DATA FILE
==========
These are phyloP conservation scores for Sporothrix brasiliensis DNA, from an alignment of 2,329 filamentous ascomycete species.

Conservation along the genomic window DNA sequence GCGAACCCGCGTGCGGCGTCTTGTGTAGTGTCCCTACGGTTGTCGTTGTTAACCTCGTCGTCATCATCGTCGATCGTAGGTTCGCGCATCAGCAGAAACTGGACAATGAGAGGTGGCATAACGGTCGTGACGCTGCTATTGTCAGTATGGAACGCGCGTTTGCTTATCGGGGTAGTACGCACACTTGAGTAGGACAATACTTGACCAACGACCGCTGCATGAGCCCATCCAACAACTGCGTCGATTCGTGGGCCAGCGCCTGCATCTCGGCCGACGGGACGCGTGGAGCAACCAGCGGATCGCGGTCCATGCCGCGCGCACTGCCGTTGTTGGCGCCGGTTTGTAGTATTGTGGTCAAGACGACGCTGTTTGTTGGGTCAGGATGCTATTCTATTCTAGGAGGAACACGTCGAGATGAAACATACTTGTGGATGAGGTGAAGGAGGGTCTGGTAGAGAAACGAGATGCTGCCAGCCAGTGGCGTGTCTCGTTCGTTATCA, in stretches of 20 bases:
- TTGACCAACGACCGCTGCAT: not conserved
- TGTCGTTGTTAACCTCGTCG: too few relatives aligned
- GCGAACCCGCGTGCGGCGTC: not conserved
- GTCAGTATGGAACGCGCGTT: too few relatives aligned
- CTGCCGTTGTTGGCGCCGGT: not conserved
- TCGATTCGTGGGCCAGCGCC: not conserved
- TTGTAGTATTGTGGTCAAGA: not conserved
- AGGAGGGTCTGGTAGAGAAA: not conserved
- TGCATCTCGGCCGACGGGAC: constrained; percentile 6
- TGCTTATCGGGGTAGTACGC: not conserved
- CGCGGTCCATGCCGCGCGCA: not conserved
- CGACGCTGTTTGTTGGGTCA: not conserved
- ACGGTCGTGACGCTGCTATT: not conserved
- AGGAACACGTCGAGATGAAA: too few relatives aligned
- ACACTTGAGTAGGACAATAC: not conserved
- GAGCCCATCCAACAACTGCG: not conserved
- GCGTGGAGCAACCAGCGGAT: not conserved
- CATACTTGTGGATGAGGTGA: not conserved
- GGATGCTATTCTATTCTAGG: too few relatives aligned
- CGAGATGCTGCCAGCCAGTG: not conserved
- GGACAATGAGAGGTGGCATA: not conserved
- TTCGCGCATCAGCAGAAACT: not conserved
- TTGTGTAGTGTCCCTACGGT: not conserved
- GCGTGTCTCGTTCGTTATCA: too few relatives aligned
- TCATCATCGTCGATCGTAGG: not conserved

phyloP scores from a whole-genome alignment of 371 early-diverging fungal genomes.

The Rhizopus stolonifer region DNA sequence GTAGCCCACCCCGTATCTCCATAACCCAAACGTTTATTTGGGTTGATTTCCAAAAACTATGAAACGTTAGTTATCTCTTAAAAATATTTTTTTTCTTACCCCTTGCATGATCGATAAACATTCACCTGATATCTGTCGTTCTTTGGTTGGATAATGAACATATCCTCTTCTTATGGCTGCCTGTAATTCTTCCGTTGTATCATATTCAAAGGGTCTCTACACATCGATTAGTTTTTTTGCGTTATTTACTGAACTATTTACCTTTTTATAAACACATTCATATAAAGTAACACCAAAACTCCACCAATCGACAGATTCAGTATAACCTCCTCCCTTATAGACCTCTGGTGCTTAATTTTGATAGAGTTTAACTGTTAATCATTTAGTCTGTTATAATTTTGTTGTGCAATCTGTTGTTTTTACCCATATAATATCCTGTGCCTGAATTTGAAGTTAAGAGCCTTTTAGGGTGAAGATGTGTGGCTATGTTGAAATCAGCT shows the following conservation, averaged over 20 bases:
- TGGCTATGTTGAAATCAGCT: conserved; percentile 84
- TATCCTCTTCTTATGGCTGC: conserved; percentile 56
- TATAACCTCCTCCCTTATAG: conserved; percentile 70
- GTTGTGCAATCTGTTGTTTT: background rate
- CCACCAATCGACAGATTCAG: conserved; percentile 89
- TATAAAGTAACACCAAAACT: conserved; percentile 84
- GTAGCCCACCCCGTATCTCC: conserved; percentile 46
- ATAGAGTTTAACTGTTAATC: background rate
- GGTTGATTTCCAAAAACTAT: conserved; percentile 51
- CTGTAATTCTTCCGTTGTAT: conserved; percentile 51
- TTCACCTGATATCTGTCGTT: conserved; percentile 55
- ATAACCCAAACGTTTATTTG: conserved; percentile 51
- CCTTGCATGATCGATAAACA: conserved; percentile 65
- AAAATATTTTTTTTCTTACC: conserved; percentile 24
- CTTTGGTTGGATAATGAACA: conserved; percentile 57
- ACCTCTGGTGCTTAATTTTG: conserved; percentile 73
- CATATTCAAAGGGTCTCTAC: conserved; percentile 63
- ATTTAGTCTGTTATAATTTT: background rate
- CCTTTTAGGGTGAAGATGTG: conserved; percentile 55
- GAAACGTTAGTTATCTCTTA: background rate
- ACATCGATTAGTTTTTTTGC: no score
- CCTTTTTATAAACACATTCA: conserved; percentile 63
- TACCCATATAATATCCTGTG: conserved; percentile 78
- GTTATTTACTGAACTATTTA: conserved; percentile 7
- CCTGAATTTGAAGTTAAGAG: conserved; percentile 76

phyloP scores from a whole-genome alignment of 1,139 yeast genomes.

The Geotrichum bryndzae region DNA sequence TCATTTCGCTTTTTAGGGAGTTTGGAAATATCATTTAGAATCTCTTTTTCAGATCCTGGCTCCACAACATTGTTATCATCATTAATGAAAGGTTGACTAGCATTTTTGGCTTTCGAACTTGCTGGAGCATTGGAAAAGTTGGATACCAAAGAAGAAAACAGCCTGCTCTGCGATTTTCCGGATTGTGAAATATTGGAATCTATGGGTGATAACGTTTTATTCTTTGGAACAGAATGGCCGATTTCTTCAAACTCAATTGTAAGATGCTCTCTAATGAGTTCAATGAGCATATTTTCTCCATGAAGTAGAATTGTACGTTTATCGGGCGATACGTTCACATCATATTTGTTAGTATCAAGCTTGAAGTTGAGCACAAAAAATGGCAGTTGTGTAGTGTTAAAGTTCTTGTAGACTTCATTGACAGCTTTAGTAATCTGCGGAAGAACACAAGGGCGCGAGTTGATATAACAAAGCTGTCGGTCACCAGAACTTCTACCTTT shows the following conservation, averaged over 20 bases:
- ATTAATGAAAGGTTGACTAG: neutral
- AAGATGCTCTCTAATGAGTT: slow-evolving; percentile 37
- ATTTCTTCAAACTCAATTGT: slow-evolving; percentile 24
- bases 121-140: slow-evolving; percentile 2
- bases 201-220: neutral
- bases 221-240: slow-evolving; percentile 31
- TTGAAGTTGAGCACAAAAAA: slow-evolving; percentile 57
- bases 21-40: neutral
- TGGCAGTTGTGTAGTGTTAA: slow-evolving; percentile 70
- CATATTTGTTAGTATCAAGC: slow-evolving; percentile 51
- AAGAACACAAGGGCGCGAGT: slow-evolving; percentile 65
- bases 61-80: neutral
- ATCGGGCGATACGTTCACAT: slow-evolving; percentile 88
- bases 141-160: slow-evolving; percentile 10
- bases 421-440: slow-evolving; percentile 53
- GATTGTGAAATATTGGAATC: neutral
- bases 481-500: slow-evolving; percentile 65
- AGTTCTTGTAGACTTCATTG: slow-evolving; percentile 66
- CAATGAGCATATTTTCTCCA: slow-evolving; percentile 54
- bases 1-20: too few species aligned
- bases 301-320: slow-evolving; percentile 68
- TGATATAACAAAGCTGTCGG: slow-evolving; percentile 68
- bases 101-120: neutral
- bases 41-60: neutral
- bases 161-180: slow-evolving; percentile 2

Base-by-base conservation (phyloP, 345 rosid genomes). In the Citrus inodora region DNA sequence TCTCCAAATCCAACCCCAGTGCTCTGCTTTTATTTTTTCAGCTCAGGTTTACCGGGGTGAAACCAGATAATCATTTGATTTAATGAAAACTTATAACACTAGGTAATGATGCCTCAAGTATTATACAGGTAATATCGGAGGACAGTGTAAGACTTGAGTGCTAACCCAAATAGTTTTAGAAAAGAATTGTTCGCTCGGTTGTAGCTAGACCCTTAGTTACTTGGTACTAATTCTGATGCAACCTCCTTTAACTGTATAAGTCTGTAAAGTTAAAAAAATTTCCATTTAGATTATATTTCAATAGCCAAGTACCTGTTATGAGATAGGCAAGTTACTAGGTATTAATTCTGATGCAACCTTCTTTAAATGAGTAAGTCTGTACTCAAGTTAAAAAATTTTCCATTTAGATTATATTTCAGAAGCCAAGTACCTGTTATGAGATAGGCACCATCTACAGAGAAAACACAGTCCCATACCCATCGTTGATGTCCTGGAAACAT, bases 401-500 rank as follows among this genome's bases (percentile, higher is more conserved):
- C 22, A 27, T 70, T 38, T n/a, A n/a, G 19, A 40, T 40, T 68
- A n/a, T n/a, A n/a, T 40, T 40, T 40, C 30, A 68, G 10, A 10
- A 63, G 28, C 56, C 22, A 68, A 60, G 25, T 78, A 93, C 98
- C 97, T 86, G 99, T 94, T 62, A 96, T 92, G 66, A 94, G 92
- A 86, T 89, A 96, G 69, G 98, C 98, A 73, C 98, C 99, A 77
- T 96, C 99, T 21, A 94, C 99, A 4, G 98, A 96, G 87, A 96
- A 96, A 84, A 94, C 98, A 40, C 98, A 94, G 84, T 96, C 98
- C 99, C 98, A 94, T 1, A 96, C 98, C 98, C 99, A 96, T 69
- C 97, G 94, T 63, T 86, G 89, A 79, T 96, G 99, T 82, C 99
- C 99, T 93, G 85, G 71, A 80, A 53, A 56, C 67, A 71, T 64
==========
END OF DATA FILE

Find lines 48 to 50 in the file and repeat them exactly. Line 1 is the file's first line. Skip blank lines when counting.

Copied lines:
- CCTTTTAGGGTGAAGATGTG: conserved; percentile 55
- GAAACGTTAGTTATCTCTTA: background rate
- ACATCGATTAGTTTTTTTGC: no score